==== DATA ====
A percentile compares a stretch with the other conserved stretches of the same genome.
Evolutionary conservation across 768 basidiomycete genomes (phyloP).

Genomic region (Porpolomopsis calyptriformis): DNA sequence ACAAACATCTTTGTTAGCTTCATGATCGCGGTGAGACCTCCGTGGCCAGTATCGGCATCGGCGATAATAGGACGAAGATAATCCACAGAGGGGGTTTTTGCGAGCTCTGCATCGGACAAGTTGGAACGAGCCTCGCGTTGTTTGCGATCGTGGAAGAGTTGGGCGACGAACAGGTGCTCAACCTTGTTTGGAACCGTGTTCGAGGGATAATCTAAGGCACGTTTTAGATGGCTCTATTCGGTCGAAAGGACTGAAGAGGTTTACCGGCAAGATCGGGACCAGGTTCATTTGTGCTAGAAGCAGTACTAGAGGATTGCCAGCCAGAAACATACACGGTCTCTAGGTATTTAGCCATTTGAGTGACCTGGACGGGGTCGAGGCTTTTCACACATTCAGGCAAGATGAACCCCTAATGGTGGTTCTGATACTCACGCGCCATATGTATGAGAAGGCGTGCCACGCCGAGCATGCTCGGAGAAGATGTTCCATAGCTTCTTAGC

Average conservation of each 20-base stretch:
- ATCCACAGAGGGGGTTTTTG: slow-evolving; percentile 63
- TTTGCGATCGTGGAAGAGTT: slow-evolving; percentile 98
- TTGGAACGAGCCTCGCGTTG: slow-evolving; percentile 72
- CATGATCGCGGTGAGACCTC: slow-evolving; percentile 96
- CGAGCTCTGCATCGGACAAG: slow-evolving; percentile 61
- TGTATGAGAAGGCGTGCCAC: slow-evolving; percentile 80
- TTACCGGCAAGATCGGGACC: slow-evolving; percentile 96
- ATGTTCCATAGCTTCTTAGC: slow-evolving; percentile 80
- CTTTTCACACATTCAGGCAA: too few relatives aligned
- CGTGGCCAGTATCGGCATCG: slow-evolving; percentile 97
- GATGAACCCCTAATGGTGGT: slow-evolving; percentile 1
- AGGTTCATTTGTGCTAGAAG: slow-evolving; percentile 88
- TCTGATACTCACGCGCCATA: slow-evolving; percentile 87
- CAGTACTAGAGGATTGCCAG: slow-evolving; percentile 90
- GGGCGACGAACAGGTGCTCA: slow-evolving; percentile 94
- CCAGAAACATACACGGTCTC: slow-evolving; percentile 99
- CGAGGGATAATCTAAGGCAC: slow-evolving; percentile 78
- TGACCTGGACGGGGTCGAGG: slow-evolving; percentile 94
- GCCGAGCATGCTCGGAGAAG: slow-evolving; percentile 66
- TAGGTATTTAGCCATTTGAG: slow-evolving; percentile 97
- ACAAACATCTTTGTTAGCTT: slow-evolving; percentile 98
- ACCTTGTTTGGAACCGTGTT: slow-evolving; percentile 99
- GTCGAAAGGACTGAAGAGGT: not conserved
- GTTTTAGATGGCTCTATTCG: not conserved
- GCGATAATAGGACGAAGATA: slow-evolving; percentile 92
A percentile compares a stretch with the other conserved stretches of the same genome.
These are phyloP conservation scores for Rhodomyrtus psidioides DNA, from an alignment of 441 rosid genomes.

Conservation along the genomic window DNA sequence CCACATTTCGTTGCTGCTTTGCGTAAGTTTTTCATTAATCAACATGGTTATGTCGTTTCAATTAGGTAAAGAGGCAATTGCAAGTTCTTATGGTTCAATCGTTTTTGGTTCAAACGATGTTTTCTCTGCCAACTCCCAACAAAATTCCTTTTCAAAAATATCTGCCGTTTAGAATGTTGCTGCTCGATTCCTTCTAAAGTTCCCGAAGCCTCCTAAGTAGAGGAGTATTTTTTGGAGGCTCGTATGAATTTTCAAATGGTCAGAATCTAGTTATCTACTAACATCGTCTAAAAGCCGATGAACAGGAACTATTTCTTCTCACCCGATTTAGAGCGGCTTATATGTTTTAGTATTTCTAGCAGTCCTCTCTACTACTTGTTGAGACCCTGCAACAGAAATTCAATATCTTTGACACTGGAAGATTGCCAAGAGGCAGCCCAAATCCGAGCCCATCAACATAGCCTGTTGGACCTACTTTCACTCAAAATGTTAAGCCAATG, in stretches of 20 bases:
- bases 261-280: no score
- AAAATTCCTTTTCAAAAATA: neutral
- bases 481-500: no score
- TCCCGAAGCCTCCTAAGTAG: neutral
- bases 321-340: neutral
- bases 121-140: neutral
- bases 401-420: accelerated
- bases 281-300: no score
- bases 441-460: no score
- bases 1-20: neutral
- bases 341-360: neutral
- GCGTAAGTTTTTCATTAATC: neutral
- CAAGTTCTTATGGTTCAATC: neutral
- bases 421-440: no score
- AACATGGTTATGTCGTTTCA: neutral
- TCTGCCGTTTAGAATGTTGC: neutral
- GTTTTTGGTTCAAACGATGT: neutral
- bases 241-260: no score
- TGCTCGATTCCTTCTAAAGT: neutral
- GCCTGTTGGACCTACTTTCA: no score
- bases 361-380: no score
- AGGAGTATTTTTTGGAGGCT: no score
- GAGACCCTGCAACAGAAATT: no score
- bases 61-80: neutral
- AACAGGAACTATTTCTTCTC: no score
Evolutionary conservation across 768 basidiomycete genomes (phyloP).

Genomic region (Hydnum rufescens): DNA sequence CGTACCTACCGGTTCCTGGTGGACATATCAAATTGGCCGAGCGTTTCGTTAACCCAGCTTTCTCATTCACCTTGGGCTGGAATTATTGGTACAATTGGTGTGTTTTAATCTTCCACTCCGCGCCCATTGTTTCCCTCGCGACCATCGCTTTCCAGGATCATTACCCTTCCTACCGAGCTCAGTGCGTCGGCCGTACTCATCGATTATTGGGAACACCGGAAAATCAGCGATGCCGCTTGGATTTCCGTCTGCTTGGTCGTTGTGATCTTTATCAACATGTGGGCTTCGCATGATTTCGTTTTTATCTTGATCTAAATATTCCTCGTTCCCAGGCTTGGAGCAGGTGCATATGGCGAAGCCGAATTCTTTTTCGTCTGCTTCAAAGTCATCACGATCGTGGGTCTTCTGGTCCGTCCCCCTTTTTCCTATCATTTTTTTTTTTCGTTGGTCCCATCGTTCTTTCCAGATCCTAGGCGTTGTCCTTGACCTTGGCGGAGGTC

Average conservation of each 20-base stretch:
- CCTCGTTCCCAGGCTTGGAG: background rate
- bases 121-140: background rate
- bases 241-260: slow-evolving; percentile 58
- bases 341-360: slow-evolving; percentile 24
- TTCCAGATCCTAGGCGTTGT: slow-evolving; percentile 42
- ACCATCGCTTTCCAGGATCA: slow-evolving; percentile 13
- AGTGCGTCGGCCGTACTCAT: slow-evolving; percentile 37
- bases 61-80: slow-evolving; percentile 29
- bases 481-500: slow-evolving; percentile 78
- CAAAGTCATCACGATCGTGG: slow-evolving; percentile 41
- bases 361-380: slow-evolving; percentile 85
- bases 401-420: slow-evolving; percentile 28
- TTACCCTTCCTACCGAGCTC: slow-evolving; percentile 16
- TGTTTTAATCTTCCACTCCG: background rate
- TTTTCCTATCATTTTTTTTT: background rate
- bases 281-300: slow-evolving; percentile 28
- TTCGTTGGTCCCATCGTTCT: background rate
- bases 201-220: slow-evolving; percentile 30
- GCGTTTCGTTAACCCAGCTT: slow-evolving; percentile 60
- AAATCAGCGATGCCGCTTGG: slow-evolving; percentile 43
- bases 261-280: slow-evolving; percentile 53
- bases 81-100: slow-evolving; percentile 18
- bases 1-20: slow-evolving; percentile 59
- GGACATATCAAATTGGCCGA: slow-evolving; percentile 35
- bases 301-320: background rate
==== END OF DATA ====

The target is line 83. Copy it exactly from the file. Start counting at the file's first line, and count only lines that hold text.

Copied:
- bases 1-20: slow-evolving; percentile 59